|Born||March 2, 1716|
|Died||October 27, 1800(aged 84)|
|Pictures of the Colorful Realm of Living Beings|
Itō Jakuchū (伊藤 若冲, 2 March 1716 – 27 October 1800) was a Japanese painter of the mid-Edo period when Japan had closed its doors to the outside world. Many of his paintings concern traditionally Japanese subjects, particularly chickens and other birds. Many of his otherwise traditional works display a great degree of experimentation with perspective, and with other very modern stylistic elements.
Compared to Soga Shōhaku and other exemplars of the mid-Edo period eccentric painters, Jakuchū is said to have been very calm, restrained, and professional. He held strong ties to Zen Buddhist ideals, and was considered a lay brother (koji); but he was also keenly aware of his role within a Kyoto society that was becoming increasingly commercial.
Itō Jakuchū was the eldest son of Itō Genzaemon, a Kyoto grocer whose shop, called Masuya, lay in the center of downtown, in the Nishiki food district. Jakuchū ran the shop from the time of his father's death in 1739 until 1755, when he turned it over to one of his brothers.
His training in paintings was mostly derived from inspirations from nature and training under Kano school and from examining Japanese and Chinese paintings at Zen temples. Some sources indicate that he may have studied with Ōoka Shunboku, an Osaka-based artist known for his bird and flower paintings. Though a number of his paintings depict exotic or fantastic creatures, such as tigers and phoenixes, it is evident from the detail and lifelike appearance of his paintings of chickens and other animals that he based his work on actual observation.
Jakuchū built a two-story studio on the west bank of the Kamo River in his late thirties. He called it Shin'en-kan (心遠館, Villa of the Detached Heart [or Mind]), after a phrase from a poem by the ancient Chinese poet Tao Qian. It was around this time that Jakuchū befriended Daiten Kenjō, a Rinzai monk who would later become abbot of the Kyoto temple Shōkoku-ji. Through this friendship Jakuchū gained access to the temple's large collection of Japanese and Chinese paintings, and gained introduction to new social and artistic circles. It is thought that Daiten may have been the one to first conceive of the name "Jakuchū", taken from the Tao Te Ching and meaning "like the void".
Well-known and well-reputed in the Kyoto art community, Jakuchū received many commissions for screen paintings, and was at one time featured above a number of other notable artists in the Record of Heian Notables (平安人物誌, Heian jinbutsu-shi). In addition to personal commissions, Jakuchū was also commissioned to paint panels or screens for many Buddhist temples and Shinto shrines across Japan, including the very famous and important Rokuon-ji (the monastery which includes the Kinkaku-ji Golden Pavilion on its grounds).
Despite his commercial successes, however, Jakuchū can be said to have lived the life of a literary intellectual (bunjin). He was friends with many notable bunjin, went on journeys with them, and was influenced by their artistic styles. His own degree of experimentation was a result of a combination of this bunjin influence and his own personal creative drive. In addition to his experiments with Western materials and perspective, Jakuchū also employed on occasion a method called taku hanga (拓版画, "rubbing prints"). This method used woodblocks to resemble a Chinese technique of ink rubbings of inscribed stone slabs, and was employed by Jakuchū in a number of works, including a scroll entitled "Impromptu Pleasures Afloat" (乗興舟, Jōkyōshū), depicting his and his mentor, Daiten Kenjo's (大典顕常), journey down the Yodo River. The piece is currently residing in The Metropolitan Museum of Art in New York. Itō Jakuchū’s scroll was created using the technique of taku-hanga which allows the background of the scroll to be black while Daiten Kenjo's texts and the artist's details are presented in greys and whites.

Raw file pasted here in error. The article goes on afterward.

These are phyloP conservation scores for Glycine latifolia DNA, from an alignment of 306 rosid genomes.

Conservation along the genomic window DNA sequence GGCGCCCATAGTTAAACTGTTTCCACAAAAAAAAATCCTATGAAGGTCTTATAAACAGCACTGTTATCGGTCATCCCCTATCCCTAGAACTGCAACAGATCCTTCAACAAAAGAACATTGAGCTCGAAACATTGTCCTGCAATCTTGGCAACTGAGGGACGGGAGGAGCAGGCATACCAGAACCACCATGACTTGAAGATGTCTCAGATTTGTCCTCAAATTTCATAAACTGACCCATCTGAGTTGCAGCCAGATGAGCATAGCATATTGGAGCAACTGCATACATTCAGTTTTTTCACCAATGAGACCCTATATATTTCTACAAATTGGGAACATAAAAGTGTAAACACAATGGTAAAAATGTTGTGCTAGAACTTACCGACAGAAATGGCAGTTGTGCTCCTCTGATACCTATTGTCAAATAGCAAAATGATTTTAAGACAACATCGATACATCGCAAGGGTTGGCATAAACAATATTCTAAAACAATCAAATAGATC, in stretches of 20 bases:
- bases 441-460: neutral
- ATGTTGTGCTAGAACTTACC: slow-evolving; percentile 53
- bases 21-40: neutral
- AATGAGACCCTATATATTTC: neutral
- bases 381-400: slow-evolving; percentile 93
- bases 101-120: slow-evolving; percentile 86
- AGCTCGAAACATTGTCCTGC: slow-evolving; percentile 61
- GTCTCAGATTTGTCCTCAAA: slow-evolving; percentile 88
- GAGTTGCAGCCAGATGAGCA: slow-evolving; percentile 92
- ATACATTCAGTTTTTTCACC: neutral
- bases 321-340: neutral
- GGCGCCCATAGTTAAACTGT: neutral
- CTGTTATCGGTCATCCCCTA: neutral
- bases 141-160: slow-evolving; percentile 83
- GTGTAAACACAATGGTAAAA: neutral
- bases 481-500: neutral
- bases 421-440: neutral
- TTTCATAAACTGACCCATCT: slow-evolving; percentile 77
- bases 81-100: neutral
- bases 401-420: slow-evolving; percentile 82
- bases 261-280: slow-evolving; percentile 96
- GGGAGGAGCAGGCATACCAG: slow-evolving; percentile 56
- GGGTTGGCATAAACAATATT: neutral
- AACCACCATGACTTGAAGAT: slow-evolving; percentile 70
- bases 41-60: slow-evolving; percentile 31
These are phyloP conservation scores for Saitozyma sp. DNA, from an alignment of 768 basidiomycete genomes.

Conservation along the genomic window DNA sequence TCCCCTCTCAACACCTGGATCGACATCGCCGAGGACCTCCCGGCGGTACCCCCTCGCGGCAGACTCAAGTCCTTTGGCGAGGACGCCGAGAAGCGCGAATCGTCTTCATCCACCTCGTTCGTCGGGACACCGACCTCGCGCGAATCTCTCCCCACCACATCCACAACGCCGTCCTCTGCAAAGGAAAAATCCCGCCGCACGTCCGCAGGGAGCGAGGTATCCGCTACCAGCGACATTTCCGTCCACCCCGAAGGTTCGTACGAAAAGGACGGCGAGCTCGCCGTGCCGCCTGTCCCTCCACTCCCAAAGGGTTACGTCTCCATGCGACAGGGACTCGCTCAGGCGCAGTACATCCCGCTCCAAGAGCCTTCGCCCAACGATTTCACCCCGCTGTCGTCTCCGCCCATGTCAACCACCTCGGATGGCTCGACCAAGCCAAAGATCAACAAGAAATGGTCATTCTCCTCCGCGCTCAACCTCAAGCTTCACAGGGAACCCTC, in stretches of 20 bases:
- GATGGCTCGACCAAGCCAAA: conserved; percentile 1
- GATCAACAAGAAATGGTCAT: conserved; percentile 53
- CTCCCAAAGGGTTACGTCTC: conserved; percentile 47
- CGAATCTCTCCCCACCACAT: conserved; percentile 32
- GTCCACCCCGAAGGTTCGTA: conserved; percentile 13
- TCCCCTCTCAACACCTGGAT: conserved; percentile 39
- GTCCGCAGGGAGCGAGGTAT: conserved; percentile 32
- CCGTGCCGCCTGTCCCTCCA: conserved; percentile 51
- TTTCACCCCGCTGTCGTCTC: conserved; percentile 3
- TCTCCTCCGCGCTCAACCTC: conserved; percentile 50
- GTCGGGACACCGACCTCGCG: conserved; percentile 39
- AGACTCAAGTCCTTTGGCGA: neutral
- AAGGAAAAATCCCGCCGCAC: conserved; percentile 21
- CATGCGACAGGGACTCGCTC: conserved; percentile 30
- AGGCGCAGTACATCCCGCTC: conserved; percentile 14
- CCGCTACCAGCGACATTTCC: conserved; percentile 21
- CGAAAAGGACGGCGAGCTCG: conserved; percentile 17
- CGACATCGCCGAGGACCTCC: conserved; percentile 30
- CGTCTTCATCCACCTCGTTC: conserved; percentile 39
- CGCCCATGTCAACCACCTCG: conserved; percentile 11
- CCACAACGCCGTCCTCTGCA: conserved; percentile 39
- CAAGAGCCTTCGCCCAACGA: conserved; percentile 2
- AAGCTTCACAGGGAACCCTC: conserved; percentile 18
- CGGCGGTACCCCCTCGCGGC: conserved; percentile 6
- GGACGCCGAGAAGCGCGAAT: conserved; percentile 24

In the spring of 1767, both Daiten and Jakuchū decided to travel to Osaka via boat on the Yodo River, which connects Kyoto and Osaka. The 39-foot scroll, "Impromptu Pleasures Afloat" (乗興舟, Jōkyōshū), commemorates and illustrates the journey. The handscroll is the entire Yodo River from morning to night. The scroll contains short impromptu Chinese poems inscribed by Daiten inspired by the scenery seen on the journey, which mirrors how the river itself transported ideas. Daiten also includes the names of landmarks and other important areas of the Yodo River. Jakuchū seems to borrow stylistic elements and motifs from the "Eight Views of Xiaoxiang" (Chinese: 瀟湘八景; pinyin: Xiāoxiāng Bājǐng) like the evening sun, clear skies, white sails, a temple's evening bell, and finishing villages.
Despite his individualism and involvement in the scholarly and artistic community of Kyoto, Jakuchū was always strongly religious, and retired towards the end of his life to Sekihō-ji, a Manpuku-ji branch temple on the southern outskirts of Kyoto. There, he gathered a number of followers, and continued to paint until his death at the age of eighty-five.
A very common theme among his work is birds, in particular hens and roosters, though several of his more famous paintings depict cockatoos, parrots, and phoenixes.